Nashville Ballet's Sarah Cordia told us in 2017 that toe socks are her secret weapon: "I get soft corns in between my toes because I have sweaty feet. Wearing toe socks helps keep that area dry. I found a half-toe sock called 'five-toe heelless half-boat socks' that I now wear in my pointe shoes."

(For other padding game-changers, check out these six ideas.)

Save time by recycling ribbons and elastics.

Don't waste time measuring new ribbons and elastics for every pair. Washington Ballet dancer Ashley Murphy-Wilson told us that she keeps and cycles through about 10 sets of ribbons and crisscross elastics. "It makes sewing new pairs easier because the ribbons and elastic are already at the correct length," she says. Bonus: This also makes your pointe shoe habit more environmentally friendly.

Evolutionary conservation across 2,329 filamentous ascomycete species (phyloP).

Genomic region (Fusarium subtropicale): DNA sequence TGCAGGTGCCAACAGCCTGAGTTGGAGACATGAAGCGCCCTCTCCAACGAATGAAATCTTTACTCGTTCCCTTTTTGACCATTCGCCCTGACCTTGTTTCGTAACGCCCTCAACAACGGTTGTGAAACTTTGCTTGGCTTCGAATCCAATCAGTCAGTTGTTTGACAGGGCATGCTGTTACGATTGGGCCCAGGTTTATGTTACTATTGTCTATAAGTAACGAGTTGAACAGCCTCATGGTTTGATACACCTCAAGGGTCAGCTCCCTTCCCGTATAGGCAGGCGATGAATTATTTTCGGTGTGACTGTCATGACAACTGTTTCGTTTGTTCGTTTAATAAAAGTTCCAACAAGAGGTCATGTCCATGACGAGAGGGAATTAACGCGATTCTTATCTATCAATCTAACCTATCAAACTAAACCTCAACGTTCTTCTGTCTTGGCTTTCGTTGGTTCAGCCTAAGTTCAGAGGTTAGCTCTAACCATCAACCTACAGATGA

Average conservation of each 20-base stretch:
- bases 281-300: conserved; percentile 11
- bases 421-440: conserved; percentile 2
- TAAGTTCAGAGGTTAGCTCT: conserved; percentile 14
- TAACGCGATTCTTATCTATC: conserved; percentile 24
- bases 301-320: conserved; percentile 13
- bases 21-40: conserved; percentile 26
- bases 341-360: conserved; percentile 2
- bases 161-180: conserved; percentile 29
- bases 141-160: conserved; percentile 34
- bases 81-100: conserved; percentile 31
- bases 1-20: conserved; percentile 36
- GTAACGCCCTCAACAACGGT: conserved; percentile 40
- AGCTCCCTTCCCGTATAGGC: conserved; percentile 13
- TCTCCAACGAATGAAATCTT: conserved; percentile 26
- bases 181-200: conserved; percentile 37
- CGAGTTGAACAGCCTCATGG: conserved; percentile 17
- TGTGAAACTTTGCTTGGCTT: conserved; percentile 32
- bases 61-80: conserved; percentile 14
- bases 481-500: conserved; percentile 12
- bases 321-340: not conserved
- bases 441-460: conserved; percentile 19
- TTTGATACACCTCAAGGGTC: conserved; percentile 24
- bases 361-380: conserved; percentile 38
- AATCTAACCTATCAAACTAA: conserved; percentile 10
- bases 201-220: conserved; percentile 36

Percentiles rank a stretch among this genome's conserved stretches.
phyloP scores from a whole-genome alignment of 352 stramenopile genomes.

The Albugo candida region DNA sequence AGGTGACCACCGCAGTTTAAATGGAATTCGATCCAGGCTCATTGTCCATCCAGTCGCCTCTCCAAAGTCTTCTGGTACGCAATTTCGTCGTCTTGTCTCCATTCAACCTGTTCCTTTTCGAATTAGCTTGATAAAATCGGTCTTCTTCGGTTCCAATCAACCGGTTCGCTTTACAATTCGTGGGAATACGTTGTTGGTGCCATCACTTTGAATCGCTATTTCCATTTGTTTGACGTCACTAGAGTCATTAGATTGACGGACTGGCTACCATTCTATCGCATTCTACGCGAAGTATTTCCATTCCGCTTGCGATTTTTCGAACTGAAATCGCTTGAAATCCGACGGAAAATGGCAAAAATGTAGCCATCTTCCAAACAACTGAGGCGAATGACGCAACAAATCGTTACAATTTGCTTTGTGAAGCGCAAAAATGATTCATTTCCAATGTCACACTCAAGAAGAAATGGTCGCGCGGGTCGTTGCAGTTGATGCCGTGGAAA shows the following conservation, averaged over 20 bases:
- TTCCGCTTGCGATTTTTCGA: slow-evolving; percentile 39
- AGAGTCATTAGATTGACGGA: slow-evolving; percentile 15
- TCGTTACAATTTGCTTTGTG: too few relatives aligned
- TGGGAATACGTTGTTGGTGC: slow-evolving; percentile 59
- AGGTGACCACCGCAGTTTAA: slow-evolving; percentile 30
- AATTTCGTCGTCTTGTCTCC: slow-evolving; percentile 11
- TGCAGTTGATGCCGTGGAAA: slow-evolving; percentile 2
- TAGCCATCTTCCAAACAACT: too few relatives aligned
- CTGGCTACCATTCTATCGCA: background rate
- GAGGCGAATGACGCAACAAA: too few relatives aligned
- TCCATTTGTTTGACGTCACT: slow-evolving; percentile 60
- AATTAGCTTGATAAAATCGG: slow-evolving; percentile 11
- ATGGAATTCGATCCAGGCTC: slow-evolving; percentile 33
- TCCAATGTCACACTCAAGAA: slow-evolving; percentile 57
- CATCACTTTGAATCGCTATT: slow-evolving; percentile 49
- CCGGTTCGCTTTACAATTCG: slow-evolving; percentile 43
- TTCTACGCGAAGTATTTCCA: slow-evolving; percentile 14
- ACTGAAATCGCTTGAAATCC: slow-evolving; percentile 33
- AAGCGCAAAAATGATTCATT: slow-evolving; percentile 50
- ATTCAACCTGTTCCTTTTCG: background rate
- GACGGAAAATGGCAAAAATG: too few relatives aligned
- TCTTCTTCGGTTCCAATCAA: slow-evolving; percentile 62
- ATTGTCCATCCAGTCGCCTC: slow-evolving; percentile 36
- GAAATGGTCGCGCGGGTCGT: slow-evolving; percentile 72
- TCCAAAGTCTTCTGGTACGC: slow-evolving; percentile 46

Close-up of hands sewing a pointe shoe.

Murphy-Wilson sewing her shoes

xmbphotography, by Mena Brunette, courtesy The Washington Ballet

Tie your drawstring on demi-pointe.

In 2007, New York City Ballet's Megan Fairchild gave us this tip for making sure her drawstring stays tight: "I always tie it in demi-pointe because that is when there's the biggest gap and where there's the most bagginess on the side."

Find a stronger thread.

When it comes to keeping your ribbons on, function trumps form—audiences won't be able to see your stitches from the stage. Many dancers use floss as a stronger, more secure alternative to thread. Fairchild told us she uses thick crochet thread. "Before I go onstage I sew a couple of stitches in the knot of the ribbon to tack the ends," she says. "I do a big 'X.' I have to make sure it's perfect because I'm in it for the show. It's always the very last thing I do."